"Utopia" Comes to Sundance [NSFW]

This week an intriguing new film, Utopia in Four Movements, screened at Sundance. It explores the way people in the past imagined the future. We can't wait for it to bust out of the festival circuit.

So far only a few handfuls of people have seen the film (a "live documentary," screened with performances by San Francisco musician David Cerf and Brooklyn band the Quavers).

Utopia looks at various disparate seeming images and issues — Lenin's revolution, the J,G. Ballard/George Romero-like abandonment of the world's largest shopping mall, Esperanto and nudist communes.

"Utopia" Comes to Sundance [NSFW]

Peggy Orenstein touched on the movie in a recent article in The New York Times Magazine, "The Coast of Dystopia," about how economic and cultural pressures were moving California out of the "utopia" category:

This month, Sam Green, a documentarian who, like me, is a Midwestern transplant to the Bay Area, will screen "Utopia in Four Movements" at the Sundance Film Festival. The movie explores early-20th-century faith in a perfectable, socially engineered future - for instance, that adopting Esperanto as a universal language would put an end to war. "In general, that joy in imagining the future doesn't happen anymore," Green told me. "People can only envision it as a continuation of current problems. And in California, rather than having this fantastic notion of what could be, people are now just trying to hang on. It's such a lowering of ambition and expectation."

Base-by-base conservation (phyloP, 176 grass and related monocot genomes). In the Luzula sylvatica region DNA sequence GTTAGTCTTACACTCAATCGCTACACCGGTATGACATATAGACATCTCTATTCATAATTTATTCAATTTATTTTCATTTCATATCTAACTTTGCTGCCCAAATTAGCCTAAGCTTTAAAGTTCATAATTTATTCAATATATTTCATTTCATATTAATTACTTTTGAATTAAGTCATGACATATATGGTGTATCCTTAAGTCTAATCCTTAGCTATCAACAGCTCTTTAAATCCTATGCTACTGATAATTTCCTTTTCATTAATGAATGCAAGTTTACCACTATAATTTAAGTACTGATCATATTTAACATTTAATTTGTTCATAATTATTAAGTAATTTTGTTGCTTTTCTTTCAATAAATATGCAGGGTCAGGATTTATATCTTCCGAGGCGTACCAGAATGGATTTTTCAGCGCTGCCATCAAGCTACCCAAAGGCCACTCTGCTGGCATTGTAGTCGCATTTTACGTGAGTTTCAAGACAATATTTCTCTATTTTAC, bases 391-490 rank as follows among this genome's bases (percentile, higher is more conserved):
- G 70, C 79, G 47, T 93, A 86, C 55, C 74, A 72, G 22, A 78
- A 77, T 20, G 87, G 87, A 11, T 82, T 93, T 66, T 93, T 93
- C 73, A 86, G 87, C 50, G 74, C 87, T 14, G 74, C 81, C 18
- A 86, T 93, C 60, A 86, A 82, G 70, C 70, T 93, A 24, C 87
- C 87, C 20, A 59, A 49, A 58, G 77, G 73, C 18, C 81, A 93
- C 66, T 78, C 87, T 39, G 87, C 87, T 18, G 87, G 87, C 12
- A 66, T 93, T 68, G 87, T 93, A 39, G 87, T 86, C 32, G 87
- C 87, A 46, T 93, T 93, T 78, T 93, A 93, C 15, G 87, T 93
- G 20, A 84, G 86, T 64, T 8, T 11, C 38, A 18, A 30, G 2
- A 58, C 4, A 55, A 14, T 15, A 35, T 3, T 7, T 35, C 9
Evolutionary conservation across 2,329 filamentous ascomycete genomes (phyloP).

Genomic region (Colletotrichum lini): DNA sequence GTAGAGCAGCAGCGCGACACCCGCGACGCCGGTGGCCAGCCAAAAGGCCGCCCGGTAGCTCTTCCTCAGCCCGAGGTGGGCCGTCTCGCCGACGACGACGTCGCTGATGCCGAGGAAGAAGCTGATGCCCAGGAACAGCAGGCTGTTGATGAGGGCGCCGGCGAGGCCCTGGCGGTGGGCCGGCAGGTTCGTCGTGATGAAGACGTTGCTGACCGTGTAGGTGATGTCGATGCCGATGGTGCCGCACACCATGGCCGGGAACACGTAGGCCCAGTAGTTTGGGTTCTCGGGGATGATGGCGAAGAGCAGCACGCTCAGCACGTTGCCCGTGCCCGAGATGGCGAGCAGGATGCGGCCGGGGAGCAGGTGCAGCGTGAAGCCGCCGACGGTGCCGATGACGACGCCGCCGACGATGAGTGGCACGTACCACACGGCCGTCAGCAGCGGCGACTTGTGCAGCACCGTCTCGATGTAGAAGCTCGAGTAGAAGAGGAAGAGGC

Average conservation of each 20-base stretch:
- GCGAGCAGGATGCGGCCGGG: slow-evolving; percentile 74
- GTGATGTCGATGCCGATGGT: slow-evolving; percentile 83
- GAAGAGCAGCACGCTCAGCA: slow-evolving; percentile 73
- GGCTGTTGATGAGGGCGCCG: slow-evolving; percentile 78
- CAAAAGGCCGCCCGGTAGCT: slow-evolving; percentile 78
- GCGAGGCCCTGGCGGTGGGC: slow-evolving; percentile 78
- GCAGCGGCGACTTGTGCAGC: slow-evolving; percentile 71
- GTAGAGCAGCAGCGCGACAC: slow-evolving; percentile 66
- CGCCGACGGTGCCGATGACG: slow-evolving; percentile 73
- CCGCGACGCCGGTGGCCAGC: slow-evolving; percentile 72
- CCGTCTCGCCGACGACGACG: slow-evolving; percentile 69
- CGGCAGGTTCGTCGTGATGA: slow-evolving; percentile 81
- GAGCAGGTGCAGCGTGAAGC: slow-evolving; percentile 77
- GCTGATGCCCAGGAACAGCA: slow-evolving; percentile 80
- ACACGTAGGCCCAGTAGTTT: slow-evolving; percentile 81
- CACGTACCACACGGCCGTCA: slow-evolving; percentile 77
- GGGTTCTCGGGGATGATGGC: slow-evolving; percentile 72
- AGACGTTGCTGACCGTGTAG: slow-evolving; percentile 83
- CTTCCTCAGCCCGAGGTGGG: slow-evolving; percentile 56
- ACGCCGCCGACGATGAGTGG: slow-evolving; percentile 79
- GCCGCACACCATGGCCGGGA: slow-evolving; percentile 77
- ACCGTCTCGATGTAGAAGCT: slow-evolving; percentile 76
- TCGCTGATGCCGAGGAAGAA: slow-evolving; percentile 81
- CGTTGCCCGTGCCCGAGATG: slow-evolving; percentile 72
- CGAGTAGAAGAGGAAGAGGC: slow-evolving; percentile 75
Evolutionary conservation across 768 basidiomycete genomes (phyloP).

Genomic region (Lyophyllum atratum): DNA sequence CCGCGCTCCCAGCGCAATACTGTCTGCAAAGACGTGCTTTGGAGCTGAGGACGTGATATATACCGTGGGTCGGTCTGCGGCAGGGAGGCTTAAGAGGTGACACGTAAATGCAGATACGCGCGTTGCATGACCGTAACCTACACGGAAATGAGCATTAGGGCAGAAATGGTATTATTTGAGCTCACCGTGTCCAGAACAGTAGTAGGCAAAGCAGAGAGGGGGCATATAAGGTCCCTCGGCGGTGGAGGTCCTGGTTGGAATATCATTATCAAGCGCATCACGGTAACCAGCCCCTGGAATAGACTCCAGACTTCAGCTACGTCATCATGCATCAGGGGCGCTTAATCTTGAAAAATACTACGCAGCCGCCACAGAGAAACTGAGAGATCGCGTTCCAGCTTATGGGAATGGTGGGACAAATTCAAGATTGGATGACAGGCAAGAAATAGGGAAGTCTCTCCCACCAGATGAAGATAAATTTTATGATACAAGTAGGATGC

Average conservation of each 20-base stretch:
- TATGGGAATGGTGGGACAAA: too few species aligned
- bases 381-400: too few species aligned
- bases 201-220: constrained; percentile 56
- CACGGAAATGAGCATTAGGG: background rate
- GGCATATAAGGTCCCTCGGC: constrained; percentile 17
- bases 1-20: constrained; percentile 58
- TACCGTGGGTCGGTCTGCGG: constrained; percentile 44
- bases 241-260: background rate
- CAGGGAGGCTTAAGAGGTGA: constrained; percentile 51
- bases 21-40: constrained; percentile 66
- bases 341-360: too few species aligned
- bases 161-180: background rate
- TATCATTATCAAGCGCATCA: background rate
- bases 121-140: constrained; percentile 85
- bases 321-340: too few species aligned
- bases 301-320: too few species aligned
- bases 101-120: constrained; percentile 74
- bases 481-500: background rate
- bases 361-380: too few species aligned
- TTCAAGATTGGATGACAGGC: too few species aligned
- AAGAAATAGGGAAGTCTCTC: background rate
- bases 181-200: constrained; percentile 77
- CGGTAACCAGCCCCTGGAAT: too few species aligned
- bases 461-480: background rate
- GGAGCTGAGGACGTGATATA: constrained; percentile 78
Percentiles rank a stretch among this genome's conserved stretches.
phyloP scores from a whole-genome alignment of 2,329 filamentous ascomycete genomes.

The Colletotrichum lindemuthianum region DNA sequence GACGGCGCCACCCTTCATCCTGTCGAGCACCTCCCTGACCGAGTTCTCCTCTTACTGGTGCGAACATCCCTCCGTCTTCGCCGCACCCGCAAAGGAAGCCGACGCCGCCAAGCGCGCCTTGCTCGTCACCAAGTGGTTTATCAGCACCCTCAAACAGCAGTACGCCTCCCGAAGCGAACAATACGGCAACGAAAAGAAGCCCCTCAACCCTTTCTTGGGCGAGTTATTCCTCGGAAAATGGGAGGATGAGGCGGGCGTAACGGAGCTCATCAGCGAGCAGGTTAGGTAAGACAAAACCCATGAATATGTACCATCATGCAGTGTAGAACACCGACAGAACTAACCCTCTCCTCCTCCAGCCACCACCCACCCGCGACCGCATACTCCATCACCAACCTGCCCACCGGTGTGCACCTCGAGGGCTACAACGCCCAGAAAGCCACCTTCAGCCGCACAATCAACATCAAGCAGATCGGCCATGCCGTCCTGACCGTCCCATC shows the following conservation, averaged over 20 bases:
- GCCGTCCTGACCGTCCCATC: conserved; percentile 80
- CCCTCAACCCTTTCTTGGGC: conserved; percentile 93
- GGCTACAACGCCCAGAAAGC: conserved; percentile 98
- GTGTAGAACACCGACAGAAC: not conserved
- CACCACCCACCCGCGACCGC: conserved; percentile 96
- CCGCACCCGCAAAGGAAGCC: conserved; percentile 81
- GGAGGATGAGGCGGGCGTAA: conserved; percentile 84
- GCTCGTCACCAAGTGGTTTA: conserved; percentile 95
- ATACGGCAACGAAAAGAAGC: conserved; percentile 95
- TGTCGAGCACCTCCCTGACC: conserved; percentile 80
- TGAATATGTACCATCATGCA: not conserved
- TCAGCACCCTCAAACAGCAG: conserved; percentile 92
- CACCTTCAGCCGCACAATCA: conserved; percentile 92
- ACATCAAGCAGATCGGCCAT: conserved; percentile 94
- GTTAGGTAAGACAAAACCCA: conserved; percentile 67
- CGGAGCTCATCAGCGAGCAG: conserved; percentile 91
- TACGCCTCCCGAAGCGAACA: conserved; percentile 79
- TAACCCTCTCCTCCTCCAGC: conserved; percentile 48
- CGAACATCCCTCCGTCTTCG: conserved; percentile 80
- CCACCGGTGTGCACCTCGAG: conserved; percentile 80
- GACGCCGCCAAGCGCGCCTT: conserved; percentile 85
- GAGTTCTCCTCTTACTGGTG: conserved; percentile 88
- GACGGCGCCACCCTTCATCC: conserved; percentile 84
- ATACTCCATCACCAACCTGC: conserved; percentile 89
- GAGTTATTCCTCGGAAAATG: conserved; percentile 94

Here is a whimsical interview with Green — whose The Weather Underground was nominated for an Academy Award — on The Rumpus, and here a video interview with the director on the world's largest shopping mall.

"Utopia" Comes to Sundance [NSFW]

Here is a slide show of images.

Utopia, of course, means "nowhere" or "not place" in Greek, so it's no surprise that this impulse for perfection doesn't always end well.

Images courtesy Utopia in Four Movements